He went on to argue that employers couldn’t expect to have unfettered control over their employees’ expression on the internet. Citing the case of Copland v UK, he claimed that all use of email, telephone and computer facilities at work for private purposes was prima facie protected under Article 8. He criticised the formula used in this case (‘a reasonable expectation of privacy’) as being too vague and leaving too much open to the discretion of the employer.
He argued that employers could not impose a blanket ban on internet usage by employees. Instead, he called for:
‘A comprehensive internet-usage policy in the workplace [to] be put in place, including specific rules on the use of email, instant messaging, social networks, blogging and web surfing. Although policy may be tailor-made to the needs of each corporation as a whole… the rights and obligations of employees should be set out clearly, with transparent rules on how the internet may be used, how monitoring is conducted, how data is secured, used and destroyed, and who has access to it… Employees must be made aware of the existence of an internet usage policy in force in their workplace, as well as outside the workplace and during out-of-work hours, involving communication facilities owned by the employer, the employee or third parties. All employees should be notified personally of the said policy and consent to it explicitly.’
De Albuquerque also pointed out that Barbulescu’s employer did not have such an elaborate policy.
A striking feature of De Albuquerque’s judgement is the way in which he imports a raft of policy documents, working-party documents and opinions, as well as Council of Europe recommendations on surveillance of electronic communications, into a judicial discussion about the scope of Article 8 of the European Convention. His justification was that unless the court insisted on a very formal approach to internet and email use in the workplace, employers would abuse their position by acting ‘as a distrustful Big Brother’ and commodifying workers.
Policies on internet use, he concluded, are essential to force employers to act ‘in accordance with the principled international-law approach to internet freedom as a human right’. He goes on to speculate that the Romanian courts ‘willingly condoned the employer’s seizure upon internet abuse as an opportunistic justification for removal of an unwanted employee whom the company was unable to dismiss by lawful means’.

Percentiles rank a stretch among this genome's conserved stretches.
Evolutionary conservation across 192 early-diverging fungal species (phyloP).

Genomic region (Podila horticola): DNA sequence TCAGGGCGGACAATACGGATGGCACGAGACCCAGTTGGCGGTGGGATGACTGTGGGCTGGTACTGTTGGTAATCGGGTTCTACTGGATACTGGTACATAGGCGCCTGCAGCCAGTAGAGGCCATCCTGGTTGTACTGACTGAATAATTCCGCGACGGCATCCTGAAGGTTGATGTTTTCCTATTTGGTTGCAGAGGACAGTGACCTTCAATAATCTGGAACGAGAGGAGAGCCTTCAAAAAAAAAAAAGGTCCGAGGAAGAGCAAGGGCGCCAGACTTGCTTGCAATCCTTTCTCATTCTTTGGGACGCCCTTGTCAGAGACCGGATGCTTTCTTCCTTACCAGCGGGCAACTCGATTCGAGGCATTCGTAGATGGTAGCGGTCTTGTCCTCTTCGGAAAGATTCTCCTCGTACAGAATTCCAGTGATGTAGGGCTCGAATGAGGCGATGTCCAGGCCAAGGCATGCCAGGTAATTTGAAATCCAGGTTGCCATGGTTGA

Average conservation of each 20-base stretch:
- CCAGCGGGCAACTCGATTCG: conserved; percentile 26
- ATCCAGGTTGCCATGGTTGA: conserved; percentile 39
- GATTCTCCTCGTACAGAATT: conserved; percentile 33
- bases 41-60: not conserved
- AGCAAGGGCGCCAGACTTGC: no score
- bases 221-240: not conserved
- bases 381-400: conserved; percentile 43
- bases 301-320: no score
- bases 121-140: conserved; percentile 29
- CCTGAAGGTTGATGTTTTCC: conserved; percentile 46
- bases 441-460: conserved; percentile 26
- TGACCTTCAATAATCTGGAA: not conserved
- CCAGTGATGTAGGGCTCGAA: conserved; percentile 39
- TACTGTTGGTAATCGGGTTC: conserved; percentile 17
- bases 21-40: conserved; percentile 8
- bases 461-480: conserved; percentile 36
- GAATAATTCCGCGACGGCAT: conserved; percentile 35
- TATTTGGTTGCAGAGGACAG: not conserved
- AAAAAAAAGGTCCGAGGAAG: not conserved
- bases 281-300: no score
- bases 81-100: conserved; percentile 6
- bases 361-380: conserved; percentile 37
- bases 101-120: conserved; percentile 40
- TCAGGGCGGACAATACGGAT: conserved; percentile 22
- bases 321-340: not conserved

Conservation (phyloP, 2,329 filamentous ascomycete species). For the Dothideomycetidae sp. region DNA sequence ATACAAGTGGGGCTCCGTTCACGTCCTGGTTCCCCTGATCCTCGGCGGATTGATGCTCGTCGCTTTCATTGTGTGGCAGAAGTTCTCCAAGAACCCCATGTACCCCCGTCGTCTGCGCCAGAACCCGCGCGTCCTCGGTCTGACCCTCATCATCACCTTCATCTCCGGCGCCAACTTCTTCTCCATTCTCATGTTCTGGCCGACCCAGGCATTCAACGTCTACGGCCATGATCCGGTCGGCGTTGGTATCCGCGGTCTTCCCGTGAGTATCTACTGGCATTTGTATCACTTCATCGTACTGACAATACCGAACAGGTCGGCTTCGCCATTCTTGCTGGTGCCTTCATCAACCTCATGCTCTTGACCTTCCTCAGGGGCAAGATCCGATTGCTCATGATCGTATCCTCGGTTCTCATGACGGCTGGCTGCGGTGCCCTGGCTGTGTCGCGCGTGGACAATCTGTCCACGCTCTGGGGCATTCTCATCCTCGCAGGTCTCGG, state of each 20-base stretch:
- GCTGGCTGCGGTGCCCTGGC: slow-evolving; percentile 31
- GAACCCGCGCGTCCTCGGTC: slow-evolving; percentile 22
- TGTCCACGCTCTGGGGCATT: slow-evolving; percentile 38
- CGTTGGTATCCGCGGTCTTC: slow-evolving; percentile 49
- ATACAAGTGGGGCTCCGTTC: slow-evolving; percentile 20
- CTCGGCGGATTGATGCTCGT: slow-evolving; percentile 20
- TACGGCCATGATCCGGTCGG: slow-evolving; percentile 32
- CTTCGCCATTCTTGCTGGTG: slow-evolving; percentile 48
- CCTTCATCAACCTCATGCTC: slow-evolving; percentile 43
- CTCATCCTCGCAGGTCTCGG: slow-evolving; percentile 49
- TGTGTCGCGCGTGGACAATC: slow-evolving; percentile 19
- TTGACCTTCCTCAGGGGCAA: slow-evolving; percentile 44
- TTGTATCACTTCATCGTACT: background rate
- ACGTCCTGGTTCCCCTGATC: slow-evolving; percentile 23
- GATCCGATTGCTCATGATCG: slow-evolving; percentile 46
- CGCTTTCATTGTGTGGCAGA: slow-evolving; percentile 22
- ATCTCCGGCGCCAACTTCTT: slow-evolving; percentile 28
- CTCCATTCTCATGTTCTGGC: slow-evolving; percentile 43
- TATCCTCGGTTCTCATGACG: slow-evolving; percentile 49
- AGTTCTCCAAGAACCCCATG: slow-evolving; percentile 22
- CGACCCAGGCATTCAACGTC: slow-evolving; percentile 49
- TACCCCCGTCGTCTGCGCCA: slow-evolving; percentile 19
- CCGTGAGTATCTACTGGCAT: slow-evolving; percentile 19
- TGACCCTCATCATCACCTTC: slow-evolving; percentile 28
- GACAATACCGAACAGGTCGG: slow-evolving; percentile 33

Do we really need more regulation?
The European Convention says nothing about internet freedom, as such. It refers to ‘freedom of expression’ in Article 10. This is very far removed from how individual employers decide what arrangements they wish to put in place for internet access, or use of electronic communications by staff. De Albuquerque’s judgement is a good illustration of quixotic judicial activism, which seeks to expand the remit of the convention in the name of freedom, while simultaneously demanding greater regulation of everyday life. But, in the real world, a proliferation of detailed policies simply gives employers more ways in which to keep tabs on their employees.
The case was decided without an oral hearing (ie, on the papers) by the Fourth Section of the ECHR consisting of seven judges: a Hungarian, a Maltese, a Slovenian, a Georgian, a Portuguese, a Lithuanian and a Romanian. It may not be a coincidence that five of out the six judges giving the majority ruling were from former Communist countries (De Albuquerque is Portugese). The sub-text would appear to be that they do not welcome this messianic, top-down approach to human rights, instead, opting for a more minimalist approach. Perhaps they are right. The last thing workers need are more diktats from the ECHR.
Barbara Hewson is a barrister. Her views here are personal.